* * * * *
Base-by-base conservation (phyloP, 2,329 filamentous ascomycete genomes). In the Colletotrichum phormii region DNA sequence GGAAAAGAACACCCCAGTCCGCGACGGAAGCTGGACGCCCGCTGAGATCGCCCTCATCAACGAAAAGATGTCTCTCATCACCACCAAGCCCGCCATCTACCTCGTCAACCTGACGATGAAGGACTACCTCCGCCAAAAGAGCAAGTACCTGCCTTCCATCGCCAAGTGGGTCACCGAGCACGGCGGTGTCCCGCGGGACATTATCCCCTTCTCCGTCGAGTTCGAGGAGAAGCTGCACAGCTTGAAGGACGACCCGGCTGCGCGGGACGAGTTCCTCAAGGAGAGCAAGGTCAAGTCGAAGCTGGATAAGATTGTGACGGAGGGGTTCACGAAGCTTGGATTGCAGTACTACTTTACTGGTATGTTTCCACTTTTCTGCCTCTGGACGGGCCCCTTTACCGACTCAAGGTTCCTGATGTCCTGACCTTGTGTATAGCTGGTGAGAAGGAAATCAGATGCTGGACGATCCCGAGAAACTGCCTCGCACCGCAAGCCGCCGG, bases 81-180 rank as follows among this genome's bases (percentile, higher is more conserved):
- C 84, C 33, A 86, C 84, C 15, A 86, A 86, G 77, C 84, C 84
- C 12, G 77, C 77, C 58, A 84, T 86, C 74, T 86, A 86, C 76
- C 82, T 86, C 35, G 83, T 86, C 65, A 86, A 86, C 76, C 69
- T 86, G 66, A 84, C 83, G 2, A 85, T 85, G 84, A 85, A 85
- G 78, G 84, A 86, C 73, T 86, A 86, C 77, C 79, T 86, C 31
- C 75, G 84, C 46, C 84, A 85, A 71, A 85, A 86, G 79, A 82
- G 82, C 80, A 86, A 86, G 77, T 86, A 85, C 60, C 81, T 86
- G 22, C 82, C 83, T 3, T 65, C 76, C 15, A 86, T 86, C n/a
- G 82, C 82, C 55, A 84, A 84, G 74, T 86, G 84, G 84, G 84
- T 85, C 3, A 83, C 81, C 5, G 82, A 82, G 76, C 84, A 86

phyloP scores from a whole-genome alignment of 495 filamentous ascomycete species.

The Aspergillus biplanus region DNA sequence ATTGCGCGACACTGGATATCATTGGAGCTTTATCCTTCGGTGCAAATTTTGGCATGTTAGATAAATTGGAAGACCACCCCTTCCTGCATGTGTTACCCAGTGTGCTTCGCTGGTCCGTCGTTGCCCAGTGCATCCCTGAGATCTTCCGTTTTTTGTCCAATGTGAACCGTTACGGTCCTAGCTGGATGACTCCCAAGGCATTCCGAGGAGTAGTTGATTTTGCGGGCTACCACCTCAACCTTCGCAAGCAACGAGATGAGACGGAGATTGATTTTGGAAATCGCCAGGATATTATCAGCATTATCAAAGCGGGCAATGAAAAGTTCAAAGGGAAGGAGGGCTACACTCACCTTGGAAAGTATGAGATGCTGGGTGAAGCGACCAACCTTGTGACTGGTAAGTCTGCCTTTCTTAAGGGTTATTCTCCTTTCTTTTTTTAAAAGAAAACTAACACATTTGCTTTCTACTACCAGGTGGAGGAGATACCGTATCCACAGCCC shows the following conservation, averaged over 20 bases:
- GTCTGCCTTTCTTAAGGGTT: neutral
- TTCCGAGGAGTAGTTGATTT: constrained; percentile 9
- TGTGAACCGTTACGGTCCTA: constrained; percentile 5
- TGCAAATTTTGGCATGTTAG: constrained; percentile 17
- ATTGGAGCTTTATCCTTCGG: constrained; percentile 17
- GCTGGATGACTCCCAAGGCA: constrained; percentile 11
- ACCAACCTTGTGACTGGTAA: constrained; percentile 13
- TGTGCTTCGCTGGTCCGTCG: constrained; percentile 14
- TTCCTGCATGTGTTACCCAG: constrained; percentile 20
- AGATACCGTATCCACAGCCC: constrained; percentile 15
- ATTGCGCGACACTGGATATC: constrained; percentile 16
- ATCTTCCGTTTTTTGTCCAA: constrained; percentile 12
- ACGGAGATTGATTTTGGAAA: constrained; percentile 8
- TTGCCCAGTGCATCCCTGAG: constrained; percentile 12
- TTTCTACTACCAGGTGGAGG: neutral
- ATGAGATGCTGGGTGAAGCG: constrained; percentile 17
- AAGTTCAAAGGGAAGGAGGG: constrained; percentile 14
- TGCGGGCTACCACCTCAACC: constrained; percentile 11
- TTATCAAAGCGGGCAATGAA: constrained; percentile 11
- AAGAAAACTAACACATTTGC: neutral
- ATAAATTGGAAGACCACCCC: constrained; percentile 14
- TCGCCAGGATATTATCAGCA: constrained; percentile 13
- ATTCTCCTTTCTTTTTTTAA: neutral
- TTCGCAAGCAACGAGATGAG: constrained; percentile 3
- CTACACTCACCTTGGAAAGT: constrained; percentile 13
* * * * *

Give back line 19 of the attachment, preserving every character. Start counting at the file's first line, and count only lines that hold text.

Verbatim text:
- GCTGGATGACTCCCAAGGCA: constrained; percentile 11